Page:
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Zaha Hadid Architects to build worlds greenest football stadium

140-year-old Buenos Aires Zoo is shutting down and sending its animals to sanctuaries

June 27, 2016 by  
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After years of debate, the 140-year-old Buenos Aires Zoo just announced plans to shut down, free all of its animals, and work toward becoming an ecological reserve. Mayor Horacio Rodríguez Larreta said that 2,500 animals will be relocated to nature reserves elsewhere in the country, while the zoo grounds are set to become an eco-park. In his announcement about the zoo’s closing, the mayor admitted that the animals were living in inhumane conditions. “This situation of captivity is degrading for the animals,” he said at a ceremony last Thursday. “It’s not the way to take care of them.” Some 2,500 animals will be moved from the zoo to various nature reserves throughout Argentina, where they will live the rest of their natural lives without being caged. Related: A baby dolphin died in Argentina after being manhandled by tourists The exact closure date for the zoo hasn’t been announced, but the zoo’s website has already been taken offline. For years, the zoo had been operating at a loss, and the aging facilities were not being maintained well. The 44-acre property will be reopened later this year as an ecopark, according to city officials, where around 50 animals will remain. Older animals and those with health conditions that require additional care will continue to live on the site, but they will not be on display. In the future, the park will also run a rehabilitation program for animals rescued from illegal trafficking. The new park, according to Rodriquez, will be “a place where children can learn how to take care of and relate with the different species. What we have to value is the animals. The way they live here is definitely not the way to do that.” Embed from Getty Images Perhaps the most famous resident of the Buenos Aires Zoo is Sandra , the orangutan who won rights in a local court as a “non-human person” in late 2015. The ruling set a major precedent for legal rights of animals, although the court has yet to determine what specific actions the city of Buenos Aires must take in order to fulfill its legal responsibilities. Sandra, a hybrid of Borneo and Sumatra orangutans , doesn’t socialize with other orangutans, so she needs extra attention. She will be one of the 50 animals who continues to live and receive care at the zoo site once it becomes a park. She will not, however, be put on display for public entertainment anymore. Via Treehugger Images via Wikipedia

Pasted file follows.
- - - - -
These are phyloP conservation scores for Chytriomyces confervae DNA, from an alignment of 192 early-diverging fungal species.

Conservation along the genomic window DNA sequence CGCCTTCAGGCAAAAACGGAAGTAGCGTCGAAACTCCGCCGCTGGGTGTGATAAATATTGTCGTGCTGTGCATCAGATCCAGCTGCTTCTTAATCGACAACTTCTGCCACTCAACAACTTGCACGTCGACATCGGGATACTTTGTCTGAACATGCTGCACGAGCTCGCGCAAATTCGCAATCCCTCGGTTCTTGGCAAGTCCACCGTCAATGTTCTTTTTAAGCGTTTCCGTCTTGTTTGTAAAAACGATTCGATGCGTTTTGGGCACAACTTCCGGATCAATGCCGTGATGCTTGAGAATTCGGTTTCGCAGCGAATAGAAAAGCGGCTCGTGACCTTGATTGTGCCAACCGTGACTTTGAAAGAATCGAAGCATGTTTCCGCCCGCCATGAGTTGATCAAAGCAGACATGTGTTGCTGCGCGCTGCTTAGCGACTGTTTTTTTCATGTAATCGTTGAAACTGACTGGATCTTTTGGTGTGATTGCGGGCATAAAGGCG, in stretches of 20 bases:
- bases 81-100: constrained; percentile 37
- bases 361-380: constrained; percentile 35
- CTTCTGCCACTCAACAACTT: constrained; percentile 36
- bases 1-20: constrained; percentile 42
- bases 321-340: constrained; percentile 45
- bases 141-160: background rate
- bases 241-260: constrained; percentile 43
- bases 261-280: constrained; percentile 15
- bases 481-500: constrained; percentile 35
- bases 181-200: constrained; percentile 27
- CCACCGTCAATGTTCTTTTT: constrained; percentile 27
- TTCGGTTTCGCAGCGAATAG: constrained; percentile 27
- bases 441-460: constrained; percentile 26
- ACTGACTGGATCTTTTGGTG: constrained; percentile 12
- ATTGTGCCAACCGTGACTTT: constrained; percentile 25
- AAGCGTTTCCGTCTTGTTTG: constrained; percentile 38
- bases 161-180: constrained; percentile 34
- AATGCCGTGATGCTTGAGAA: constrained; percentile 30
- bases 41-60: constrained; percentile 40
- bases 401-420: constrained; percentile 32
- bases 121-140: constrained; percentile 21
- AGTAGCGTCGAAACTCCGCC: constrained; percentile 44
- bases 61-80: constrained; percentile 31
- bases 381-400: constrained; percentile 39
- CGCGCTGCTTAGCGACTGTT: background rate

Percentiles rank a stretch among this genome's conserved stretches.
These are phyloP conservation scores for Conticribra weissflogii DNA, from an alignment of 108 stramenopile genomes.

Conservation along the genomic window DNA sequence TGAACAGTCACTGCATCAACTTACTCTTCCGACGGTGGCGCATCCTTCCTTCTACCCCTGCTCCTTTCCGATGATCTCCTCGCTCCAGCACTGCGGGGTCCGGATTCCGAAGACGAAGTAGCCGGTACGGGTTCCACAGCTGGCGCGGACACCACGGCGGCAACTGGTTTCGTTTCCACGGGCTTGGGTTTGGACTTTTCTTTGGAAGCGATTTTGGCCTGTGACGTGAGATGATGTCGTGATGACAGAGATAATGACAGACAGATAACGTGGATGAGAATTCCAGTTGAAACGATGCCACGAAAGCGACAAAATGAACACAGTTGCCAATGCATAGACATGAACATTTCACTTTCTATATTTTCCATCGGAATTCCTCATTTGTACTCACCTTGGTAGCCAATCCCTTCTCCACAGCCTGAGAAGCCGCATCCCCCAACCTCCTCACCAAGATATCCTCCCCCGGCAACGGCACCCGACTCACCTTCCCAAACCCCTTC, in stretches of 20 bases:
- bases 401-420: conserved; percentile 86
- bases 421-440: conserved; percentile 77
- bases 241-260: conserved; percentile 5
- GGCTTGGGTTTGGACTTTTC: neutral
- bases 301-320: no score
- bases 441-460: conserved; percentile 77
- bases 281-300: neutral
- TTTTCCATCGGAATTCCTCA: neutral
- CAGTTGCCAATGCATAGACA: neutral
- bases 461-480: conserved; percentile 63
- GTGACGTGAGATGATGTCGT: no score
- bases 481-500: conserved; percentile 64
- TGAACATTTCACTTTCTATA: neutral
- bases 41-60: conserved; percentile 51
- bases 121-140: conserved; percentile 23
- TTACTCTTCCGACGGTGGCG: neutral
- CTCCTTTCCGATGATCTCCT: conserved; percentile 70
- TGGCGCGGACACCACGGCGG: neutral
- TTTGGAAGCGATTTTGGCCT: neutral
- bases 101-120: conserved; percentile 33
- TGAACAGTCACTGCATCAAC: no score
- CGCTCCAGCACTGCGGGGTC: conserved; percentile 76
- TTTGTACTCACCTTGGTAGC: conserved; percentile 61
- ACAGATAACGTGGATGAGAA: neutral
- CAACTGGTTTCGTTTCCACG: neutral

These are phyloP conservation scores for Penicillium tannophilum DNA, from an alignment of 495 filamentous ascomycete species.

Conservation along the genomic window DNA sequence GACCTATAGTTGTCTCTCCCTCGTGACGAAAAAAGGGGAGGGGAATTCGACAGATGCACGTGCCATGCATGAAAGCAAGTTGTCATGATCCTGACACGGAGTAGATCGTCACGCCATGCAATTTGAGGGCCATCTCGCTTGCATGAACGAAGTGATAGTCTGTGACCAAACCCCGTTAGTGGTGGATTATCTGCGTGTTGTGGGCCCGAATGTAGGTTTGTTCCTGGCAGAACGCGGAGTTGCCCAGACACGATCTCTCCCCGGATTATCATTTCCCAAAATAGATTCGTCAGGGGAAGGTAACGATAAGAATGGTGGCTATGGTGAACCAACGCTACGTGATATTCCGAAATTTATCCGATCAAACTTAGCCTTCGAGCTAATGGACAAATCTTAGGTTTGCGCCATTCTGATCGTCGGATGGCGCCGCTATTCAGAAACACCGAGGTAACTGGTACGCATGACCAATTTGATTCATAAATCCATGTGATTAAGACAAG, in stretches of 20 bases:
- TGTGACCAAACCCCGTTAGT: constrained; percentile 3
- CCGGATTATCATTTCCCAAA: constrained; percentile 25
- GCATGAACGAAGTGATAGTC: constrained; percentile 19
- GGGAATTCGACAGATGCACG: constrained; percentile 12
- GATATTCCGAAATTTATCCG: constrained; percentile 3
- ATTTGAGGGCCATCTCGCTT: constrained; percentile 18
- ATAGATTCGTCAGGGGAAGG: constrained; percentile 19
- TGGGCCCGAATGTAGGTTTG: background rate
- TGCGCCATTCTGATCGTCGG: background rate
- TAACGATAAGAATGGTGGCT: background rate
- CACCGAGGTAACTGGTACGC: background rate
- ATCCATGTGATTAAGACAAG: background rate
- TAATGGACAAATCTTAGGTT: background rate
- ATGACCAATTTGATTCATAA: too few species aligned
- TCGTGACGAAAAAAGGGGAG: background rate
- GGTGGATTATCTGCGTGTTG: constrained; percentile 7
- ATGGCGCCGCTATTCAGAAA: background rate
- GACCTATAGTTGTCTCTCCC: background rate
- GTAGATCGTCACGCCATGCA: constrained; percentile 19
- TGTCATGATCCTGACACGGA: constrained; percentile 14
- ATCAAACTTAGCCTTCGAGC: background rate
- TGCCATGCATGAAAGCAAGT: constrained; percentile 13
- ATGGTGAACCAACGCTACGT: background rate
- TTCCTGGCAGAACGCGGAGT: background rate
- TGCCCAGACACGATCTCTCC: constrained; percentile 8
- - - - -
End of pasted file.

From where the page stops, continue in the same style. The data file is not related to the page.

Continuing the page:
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140-year-old Buenos Aires Zoo is shutting down and sending its animals to sanctuaries

Dramatic Greenhouses Accentuate Ecorium Eco-Park Opening in Korea

August 30, 2013 by  
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Read the rest of Dramatic Greenhouses Accentuate Ecorium Eco-Park Opening in Korea Permalink | Add to del.icio.us | digg Post tags: eco park , eco-dome , Ecorium Ecoplex , environmental preservation , greenhouse , Grimshaw Architects , korea , Restoration ecology , samoo architects and engineers , sustainable design        

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Dramatic Greenhouses Accentuate Ecorium Eco-Park Opening in Korea